Ultra-Indie Spotlight Sunday: Nightmare Reaper

What if Doom Guy was a Doom Gal? And what if, as should be expected, the insane violence running through Doom Guy’s head was enough to have him institutionalized? These are the questions that Nightmare Reaper dares to ask. An unnamed woman is locked up in an asylum for an unknown reason. What’s more, she is also locked in a prison of the mind, and when she falls asleep she must fight through an impossible amount of ghouls, goblins, demons, and more. A terrifying situation. Thankfully, the asylum let her keep a GameBoy SP. 

Conceptual Meta-Wank:

Sometimes a developer might want to add an aspect to their game that doesn’t quite fit. Jumping puzzles to a spooky walking simulator, or a hunger meter to a platformer game. I can certainly relate to wanting all this cool stuff in a game, but the game being unable to handle it. How can one square this circle? Nightmare Reaper shows that the simplest answer is best: just add another game. 

Nightmare Reaper is a DOOM game. But through the magic of dreams and also having a GameBoy, there are several layers to this title. You’re in a spooky asylum until you fall asleep. Then you’re in the nightmare realm ripping and tearing to your heart’s delight. Once you die or finish the level, you return to the asylum to find things are a little different. And when it’s time to level up, you open up the GameBoy and play some Pokemon or Super Mario to get the perks. Not exaggerating. This genius move allows Nightmare Reaper to be action FPS, walking simulator horror, and have some retro minigames without them ever overlapping. 

Non-Wanky Game Recap:

Other than playing like a very complex DOOM mod, Nightmare Reaper adds a bit of its own flair. Enemies will drop weapons occasionally, which often have randomly generated effects. This can be anything from faster (or slower) reload, ice damage, or your bullet turning into a ten-foot-tall stone boulder on impact. At the end of the level, you may keep one of your weapons, and the rest are sold off, and the cycle begins anew.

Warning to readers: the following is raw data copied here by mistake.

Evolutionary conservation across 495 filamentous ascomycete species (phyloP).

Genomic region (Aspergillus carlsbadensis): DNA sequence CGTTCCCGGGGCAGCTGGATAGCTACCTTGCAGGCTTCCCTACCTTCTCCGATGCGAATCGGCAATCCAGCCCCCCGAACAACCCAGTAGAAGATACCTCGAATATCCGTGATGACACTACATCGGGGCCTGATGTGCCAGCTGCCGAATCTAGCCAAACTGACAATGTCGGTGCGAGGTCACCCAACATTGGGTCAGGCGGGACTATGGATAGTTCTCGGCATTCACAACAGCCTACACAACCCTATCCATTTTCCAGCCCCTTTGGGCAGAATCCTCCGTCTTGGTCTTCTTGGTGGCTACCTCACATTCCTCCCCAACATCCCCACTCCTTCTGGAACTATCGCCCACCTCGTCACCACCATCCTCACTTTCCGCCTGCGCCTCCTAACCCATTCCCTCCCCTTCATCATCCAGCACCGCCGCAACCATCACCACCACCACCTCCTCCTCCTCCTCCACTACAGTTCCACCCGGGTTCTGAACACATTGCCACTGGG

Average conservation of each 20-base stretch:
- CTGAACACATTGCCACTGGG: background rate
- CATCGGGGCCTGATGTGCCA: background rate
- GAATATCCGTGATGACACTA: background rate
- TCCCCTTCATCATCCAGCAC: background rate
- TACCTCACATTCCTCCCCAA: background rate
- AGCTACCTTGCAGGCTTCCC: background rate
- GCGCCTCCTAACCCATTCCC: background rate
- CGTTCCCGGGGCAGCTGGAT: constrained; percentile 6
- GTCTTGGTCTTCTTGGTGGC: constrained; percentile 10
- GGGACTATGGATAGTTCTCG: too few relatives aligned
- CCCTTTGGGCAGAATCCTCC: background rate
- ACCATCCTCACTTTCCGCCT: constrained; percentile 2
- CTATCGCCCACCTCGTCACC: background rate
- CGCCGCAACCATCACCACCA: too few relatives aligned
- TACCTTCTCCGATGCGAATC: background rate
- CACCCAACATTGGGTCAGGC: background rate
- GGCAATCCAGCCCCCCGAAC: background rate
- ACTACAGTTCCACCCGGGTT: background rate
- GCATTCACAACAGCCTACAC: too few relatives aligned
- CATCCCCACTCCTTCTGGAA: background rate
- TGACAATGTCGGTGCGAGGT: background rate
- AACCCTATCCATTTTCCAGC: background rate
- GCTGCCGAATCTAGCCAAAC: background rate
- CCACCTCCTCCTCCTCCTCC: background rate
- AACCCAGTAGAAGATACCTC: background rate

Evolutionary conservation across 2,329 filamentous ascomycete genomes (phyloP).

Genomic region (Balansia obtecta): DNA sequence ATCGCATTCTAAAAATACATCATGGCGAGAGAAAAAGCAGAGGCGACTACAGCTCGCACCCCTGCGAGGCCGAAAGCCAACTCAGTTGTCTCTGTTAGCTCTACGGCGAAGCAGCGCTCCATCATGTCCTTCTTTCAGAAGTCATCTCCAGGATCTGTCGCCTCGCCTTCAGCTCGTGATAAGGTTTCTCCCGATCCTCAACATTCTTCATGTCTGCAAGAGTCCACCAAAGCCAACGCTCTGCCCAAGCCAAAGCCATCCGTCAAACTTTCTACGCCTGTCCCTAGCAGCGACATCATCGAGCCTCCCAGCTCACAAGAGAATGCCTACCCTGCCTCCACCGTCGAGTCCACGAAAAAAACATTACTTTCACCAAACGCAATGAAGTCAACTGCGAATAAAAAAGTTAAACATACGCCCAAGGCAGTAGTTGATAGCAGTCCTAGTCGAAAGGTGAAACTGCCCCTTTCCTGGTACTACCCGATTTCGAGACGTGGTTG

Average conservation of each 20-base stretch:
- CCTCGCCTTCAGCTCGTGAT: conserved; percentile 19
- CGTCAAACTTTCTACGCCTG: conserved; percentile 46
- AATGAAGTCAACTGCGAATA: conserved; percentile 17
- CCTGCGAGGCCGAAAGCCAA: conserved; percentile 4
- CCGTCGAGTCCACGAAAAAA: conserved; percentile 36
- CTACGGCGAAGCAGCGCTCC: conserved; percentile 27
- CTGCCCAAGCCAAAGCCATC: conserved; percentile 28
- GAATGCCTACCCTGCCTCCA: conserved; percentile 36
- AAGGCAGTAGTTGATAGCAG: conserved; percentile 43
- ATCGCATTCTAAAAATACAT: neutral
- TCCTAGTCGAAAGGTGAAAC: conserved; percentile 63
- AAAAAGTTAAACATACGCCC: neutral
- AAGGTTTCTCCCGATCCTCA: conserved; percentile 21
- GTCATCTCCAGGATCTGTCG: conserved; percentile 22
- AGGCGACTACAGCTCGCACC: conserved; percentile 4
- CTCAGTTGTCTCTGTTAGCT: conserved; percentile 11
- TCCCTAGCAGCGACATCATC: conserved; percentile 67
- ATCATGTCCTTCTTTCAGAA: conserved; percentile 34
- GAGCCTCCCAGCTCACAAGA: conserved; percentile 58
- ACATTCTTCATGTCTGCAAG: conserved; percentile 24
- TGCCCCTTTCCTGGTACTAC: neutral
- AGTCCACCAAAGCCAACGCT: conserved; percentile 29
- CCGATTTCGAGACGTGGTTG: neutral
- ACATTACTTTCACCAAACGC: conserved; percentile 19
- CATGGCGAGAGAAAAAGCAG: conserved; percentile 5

What Works:

What I love best about Nightmare Reaper is that it is a retro FPS game broken up by sequences of mystery horror. What little you discern from the notes left in your asylum room are made up for by strange runes and other clues that appear on the walls in your sleepy absence. Sometimes you’ll return to the waking world and the lights will be off and you’ll hear a scream. Eventually, the door will be left unlocked. This slow burn of horror divided up by insane action-packed violence makes for some very effective pacing. 

What Doesn’t:

Nightmare Reaper is an incredibly complex DOOM mod. Which means that sometimes the technology outpaces the style. For instance, enemies drop coins and ammo and sometimes weapons. When you’re fighting a group of enemies, it’s not too uncommon for the ground to be so thoroughly covered in rotating 2D sprites of all kinds that I literally can’t tell what it is I’m picking up. So too can I hardly tell what a new enemy is up to, simply because it is a busy game with a lot happening on screen. But these are hardly game-breaking issues.

How To Fix It:

Too much loot and too interesting of enemies is the opposite of a problem. But if Nightmare Reaper wanted to, they could streamline the former issue a bit. There are a number of non-coin treasures that appear. Coins could coalesce into bigger and better treasure as the pile on the floor gets larger. A bestiary for the latter issue would be interesting, but perhaps too much details could break the mystery of the game. Either way, these are two entirely miniscule problems, and there’s a reason Nightmare Reaper is overwhelmingly positive on Steam. 

Wanky Musings:

I like DOOM. I like looting and shooting and roguelite FPS games. Nightmare Reaper hits all the right buttons for me. And to top it off, they added some pretty effective horror sequences into the game without entirely changing the genre, which I found to be pretty brilliant. I love a game that isn’t afraid to tack something on, so long as that thing doesn’t detract from the main gameplay. In this situation, the minigames are the blood and gore covered icing on the cake. 

You can buy Nightmare Reaper on Steam by clicking here